Pelosi calls spending bill 'good' -- but still isn't voting for it

Architect of the Capitol

Architect of the Capitol

In the early morning hours, U.S. Senate Republicans and Democrats were able to agree on a budget deal to reopen the federal government.

Top House Democrat Nancy Pelosi highlighted the approach Wednesday with an extraordinary day-long address-the Chamber's longest in more than a century-to her House colleagues in which she read dozens of testimonials from "Dreamers" and called on Ryan to take action on immigration.

"We support funding our troops, but growing the size of government by 13 per cent is not what the voters sent us here to do", the conservative House Freedom Caucus said late on Wednesday.

McConnell and Schumer said the deal was the product of extensive negotiations between both parties and the White House, which reacted positively to developments on Capitol Hill. "I can't in all good honesty and all good faith just look the other way because my party is now complicit in the deficits".

The House voted 245-182 to pass its bill, which holds most domestic spending at current levels through March 23.

"This spending bill is a debt junkie's dream".

Extends certain tax provisions, including from the new GOP tax law, and edits some parts of the tax code.

Charles and David Koch, the two billionaire brothers, who have heavily bankrolled many conservative causes and Republican campaigns, put out a statement saying that the budget deal was "a betrayal of American taxpayers and a display of the absolute unwillingness of members of Congress to adhere to any sort of responsible budgeting behavior". Government funding expires Thursday at midnight.

The legislation is expected to pass in the Senate, given the support of leadership.

Sen. Bob Corker, R-Tenn., said the measure amounts to "doubling down on the irresponsible mentality in Congress of spend-now-pay-later". He noted that the bill is almost 700 pages long, nobody in the Senate has read it, and it will add more than a trillion dollars to the deficit. But after surveying the Democratic caucus, she said the absence of immigration legislation was a deal breaker for some members.

As a massive bipartisan budget deal moved towards a vote Thursday, temperatures were rising on the left, where Democrats were fuming that - once again - immigration was being left behind.

The government has until midnight to pass a bipartisan budget deal that would increase spending by $300 billion over the next two years.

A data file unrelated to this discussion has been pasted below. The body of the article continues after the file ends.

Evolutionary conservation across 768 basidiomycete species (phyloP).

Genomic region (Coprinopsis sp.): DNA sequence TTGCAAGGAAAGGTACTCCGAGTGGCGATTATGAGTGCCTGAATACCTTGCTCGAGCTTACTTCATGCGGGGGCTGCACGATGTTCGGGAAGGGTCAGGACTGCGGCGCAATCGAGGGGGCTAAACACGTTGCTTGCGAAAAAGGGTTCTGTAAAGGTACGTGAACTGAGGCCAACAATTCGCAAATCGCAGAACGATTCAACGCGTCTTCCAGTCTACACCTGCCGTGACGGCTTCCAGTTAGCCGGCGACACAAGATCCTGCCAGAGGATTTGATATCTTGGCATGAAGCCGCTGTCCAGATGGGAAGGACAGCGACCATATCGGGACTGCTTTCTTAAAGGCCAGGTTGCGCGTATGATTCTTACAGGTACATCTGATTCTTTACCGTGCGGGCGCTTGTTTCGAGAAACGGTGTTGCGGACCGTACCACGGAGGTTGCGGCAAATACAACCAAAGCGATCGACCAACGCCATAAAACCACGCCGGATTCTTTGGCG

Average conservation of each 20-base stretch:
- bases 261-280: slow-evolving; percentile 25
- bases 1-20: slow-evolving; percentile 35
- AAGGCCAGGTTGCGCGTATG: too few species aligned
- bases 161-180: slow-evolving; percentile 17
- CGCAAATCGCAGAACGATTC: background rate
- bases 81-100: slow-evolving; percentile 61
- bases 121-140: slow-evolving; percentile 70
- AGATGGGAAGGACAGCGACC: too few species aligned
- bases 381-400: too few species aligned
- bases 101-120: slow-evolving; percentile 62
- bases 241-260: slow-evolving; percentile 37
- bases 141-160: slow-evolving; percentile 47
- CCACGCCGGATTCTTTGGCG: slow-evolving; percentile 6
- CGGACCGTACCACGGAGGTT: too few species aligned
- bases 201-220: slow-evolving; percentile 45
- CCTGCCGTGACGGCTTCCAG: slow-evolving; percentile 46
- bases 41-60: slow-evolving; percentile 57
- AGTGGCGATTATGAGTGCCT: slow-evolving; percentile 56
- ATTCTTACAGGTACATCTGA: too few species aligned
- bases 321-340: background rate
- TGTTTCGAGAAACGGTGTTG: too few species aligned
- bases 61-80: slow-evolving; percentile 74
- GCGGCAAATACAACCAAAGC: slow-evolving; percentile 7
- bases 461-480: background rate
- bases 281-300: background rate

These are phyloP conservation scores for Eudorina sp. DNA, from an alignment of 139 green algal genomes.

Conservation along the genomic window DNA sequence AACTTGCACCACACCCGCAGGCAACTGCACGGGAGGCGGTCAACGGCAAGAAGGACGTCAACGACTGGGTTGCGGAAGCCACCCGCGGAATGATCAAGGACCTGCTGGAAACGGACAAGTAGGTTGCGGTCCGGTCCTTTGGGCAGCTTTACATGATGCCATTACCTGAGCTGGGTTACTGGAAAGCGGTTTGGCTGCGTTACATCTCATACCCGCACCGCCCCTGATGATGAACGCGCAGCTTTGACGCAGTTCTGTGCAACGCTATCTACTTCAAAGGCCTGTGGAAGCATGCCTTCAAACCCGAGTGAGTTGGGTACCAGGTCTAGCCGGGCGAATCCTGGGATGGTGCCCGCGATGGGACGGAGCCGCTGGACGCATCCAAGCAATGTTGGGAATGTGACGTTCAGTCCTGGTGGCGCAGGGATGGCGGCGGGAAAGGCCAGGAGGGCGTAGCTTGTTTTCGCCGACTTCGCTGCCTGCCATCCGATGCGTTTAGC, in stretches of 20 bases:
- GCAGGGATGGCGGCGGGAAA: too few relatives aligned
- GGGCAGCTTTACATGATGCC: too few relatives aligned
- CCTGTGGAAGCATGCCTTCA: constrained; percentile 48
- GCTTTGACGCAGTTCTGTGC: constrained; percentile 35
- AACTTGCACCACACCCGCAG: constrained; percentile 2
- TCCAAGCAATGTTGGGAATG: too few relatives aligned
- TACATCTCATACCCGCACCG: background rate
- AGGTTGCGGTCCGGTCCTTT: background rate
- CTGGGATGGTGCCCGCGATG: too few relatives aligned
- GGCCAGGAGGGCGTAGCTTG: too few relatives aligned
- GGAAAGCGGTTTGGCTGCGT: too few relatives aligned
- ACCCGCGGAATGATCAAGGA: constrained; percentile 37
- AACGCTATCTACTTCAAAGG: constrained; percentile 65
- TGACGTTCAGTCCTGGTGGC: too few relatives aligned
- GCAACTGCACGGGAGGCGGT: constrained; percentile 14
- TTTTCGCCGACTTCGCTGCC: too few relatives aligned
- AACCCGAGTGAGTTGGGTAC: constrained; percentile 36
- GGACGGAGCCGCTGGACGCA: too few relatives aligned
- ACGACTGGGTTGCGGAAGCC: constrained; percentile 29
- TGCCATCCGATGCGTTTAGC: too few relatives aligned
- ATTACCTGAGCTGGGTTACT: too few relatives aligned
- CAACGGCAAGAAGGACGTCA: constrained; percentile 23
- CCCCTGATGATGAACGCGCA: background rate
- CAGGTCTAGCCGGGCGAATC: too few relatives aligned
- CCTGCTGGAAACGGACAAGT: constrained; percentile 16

It's filled with long-stalled or long-sought priorities for both sides. "It will help us serve the veterans who've bravely served us, and it will ensure funding for important efforts such as disaster relief, infrastructure, and building on our work to fight opioid abuse". And about $90 billion more would be spent on disaster aid for victims of recent hurricanes and wildfires.

The second thing is that Republicans, who blasted any and all nondefense spending in the Obama era, have effectively embraced red ink under Trump [WaPo]: "Republican lawmakers in 2011 brought the USA government to the brink of default, refused to raise the debt ceiling, demanded huge spending cuts, and insisted on a constitutional amendment to balance the budget". Ryan's baseline has never changed - he'll take up a deal to address the expiring Deferred Action for Childhood Arrivals program when he knows what Trump supports. His spokeswoman, AshLee Strong, reiterated that the speaker would only bring up immigration legislation that the president supports.

When asked by a reporter if she would vote for the bill, she said no.

"Go out and holler, guys, go out and holler, you are going to win back the House!" "It's not pretty", Republican U.S. Representative Adam Kinzinger said on CNN. "I will make them listen to me, and they will have to have me listened to", Paul said.

Pelosi's hard line reflects a mix of the political and parochial. But he fell short of the unconditional guarantee that many Democrats demand.

President Donald Trump is applauding a budget deal reached by Senate leaders Wednesday.

Schumer said he hopes that House Speaker Paul Ryan will do what Senate Majority Leader Mitch McConnell has promised to do and hold a "fair and open process" to debate a measure to protect young "Dreamer" immigrants.

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